First publishedon www.AggBusiness.com
Cemex UK is the first ever winner of the new Natural England Biodiversity Award for its restoration at Rugeley quarry in County Staffordshire, England, where 80 hectares of high-quality wildlife habitat has been created and restored to lowland dry heathland, complementing the adjoining Cannock Chase Special Area for Conservation. The site was described by the judges as “stunning”.
The restored area of the quarry provides habitat for priority species such as nightjar, woodlark, tree pipit, adder and hybrid bilberry and by 2032, Cemex estimates that it will have created over 200 hectares of the nationally prioritised heathland habitat at Rugeley for wildlife to live, breed and thrive.
Cemex voluntarily decided not to quarry sand and gravel to the permitted depth to ensure that the new heathland remained dry.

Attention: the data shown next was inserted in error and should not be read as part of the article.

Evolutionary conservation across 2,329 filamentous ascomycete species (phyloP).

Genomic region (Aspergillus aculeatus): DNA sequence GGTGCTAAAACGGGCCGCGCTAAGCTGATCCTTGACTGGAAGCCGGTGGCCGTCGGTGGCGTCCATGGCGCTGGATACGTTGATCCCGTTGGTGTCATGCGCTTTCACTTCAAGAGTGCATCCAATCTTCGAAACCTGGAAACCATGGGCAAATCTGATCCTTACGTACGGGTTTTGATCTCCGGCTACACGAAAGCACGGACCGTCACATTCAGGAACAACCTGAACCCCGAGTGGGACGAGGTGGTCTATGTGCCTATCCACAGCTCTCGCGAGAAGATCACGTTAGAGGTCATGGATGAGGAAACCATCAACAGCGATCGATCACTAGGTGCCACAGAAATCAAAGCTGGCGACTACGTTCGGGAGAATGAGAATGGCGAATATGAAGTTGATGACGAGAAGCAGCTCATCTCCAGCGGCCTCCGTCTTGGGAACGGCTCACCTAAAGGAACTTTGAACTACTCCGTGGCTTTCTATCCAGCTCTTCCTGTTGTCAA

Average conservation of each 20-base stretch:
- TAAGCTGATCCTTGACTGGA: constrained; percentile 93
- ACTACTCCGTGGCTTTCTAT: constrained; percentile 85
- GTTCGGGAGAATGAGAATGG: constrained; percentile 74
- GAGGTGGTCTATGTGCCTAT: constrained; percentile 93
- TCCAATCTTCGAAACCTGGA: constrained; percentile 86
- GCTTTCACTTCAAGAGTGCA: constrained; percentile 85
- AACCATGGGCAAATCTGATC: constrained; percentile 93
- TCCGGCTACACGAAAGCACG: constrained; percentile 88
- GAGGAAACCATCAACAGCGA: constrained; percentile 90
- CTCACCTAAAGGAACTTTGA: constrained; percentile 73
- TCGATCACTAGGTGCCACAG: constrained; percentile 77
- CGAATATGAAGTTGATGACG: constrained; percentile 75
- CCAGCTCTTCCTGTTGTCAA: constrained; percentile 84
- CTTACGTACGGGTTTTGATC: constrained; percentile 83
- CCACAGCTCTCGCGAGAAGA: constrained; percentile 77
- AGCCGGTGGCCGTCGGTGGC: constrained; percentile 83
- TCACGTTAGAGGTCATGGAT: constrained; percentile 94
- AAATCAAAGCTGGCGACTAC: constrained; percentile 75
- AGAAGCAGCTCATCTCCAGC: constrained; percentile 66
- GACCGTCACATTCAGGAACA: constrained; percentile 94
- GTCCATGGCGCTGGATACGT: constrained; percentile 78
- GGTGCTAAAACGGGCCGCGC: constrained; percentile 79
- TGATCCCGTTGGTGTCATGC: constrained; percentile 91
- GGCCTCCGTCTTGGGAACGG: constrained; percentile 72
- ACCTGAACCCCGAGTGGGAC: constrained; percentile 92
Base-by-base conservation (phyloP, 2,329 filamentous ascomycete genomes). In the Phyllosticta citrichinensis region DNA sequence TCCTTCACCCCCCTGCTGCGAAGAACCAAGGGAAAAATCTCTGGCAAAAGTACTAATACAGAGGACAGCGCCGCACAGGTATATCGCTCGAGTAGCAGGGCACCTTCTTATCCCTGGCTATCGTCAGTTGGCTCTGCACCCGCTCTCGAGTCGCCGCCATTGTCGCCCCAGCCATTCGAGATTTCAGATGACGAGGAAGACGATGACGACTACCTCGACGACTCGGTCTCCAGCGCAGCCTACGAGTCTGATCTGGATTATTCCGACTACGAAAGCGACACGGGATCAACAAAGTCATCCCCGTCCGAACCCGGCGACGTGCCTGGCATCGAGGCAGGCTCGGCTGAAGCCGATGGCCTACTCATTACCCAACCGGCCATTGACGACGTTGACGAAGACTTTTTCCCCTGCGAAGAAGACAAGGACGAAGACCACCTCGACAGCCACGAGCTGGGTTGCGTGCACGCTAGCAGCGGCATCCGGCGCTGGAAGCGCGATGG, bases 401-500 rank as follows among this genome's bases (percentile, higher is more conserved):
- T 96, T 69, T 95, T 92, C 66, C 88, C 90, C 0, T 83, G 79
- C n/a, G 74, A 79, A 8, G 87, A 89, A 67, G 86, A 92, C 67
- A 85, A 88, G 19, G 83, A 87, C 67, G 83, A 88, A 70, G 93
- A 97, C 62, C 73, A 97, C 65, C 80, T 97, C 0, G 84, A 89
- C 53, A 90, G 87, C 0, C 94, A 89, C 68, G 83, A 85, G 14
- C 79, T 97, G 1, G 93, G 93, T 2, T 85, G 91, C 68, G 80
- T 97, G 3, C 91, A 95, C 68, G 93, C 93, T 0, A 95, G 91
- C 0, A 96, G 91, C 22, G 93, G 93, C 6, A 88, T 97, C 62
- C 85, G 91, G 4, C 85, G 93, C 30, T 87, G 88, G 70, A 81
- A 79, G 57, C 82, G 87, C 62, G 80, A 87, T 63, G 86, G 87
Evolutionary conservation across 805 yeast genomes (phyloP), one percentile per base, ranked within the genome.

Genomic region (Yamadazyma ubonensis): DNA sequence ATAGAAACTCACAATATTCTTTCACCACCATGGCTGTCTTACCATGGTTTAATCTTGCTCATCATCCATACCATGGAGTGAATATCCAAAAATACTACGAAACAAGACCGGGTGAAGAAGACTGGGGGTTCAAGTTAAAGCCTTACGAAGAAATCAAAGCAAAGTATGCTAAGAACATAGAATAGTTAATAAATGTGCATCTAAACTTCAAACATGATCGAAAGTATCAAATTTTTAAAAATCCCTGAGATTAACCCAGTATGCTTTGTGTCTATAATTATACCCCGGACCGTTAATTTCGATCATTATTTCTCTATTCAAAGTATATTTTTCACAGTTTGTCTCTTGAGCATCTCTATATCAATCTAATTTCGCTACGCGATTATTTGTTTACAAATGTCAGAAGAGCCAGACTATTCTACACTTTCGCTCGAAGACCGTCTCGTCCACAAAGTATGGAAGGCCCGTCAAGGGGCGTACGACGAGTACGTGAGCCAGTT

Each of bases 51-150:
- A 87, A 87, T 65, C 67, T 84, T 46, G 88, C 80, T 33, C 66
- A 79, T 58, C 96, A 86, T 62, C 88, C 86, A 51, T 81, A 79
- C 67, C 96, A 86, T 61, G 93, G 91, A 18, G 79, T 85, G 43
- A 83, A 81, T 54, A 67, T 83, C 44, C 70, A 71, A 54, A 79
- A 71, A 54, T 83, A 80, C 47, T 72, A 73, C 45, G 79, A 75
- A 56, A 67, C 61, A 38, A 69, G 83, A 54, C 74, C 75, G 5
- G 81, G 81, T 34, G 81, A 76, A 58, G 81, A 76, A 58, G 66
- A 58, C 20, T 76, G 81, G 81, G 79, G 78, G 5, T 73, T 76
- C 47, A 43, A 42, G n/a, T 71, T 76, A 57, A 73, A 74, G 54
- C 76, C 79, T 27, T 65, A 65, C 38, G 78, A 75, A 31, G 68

“The sheer extent of the restored lowland dry heath and the quality of the habitat produced was outstanding,” said the judges' report.
The company has also worked closely with the local RSPB manager, James Baker and volunteers from the Friends of Cannock Chase who joined working parties to clear scrub from an area known as Bevin’s Birches to create an open mosaic habitat with lichen heath characteristics.
The award was presented by Natural England chief executive Helen Phillips at the Mineral Products Association’s biodiversity event Building on our legacy...Realising our potential at the Royal Society in London.
She told guests “There are countless inspiring examples of what happens when restoration and conservation are planned into the early stages of mineral extraction and the Mineral Products Association Awards are a great way of highlighting the efforts that have been made.
"I am delighted to be able to recognise the commitment, knowledge and enthusiasm for wildlife shown by the high standard of entries and the dedication shown by so many of MPA’s members and in this instance by Cemex UK.”
The award entry was made in partnership with the RSPB [the Royal Society for the Protection of Birds] and was one of 15 entries.
The RSPB estimates that the industry could, on its own, deliver UK biodiversity targets for nine out of 11 priority habitats.